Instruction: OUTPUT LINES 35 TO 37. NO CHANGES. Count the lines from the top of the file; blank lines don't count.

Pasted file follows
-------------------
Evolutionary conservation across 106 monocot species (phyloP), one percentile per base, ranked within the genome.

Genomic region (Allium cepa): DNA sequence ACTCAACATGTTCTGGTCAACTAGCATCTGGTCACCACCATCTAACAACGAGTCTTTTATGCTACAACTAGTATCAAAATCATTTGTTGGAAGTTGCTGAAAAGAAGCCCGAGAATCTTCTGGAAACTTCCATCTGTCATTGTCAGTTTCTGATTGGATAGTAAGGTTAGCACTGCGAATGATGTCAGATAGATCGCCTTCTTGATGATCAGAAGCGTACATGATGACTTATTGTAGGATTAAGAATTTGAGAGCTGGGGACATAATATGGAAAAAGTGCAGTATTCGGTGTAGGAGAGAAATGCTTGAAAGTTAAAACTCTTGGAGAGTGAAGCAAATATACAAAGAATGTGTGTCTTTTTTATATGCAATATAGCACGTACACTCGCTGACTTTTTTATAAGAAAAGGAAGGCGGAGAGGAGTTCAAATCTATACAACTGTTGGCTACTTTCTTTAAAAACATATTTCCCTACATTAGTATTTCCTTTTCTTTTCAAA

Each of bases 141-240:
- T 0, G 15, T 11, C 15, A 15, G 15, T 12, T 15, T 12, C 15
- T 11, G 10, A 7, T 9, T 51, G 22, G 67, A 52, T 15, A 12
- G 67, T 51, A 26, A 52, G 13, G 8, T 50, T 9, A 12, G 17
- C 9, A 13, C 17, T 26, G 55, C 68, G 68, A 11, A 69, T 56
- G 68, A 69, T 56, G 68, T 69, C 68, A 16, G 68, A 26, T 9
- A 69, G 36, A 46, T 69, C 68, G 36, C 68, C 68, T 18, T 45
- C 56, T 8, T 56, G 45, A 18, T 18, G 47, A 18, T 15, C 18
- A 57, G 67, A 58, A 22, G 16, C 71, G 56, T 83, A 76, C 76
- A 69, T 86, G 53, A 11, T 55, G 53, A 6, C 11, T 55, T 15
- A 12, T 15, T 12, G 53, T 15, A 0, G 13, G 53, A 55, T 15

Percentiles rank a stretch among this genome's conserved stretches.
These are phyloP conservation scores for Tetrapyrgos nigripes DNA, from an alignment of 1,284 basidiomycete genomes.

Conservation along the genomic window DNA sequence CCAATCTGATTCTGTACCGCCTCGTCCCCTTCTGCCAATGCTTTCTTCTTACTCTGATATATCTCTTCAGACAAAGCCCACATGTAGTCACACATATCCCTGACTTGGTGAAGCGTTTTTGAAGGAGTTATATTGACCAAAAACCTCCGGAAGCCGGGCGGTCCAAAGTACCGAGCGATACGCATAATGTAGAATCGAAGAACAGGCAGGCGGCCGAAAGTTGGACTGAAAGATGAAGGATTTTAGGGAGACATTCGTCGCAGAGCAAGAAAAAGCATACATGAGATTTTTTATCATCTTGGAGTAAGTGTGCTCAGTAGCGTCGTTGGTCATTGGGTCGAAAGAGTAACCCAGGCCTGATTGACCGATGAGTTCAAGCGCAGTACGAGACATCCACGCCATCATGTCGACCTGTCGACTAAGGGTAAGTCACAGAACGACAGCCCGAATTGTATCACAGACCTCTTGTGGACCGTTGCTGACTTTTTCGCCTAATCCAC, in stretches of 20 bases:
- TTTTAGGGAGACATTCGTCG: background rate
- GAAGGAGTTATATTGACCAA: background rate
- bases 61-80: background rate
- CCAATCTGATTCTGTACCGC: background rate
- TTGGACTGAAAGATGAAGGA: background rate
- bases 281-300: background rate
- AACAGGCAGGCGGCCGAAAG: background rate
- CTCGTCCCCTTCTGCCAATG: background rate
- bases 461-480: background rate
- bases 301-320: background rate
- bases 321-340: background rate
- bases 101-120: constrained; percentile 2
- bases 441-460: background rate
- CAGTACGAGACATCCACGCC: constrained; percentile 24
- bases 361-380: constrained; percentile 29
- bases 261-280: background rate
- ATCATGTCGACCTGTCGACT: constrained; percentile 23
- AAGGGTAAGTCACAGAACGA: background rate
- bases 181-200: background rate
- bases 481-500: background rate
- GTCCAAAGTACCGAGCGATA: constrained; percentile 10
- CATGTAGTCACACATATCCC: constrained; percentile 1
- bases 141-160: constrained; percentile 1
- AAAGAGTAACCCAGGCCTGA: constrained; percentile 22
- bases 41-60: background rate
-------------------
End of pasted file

- bases 181-200: background rate
- bases 481-500: background rate
- GTCCAAAGTACCGAGCGATA: constrained; percentile 10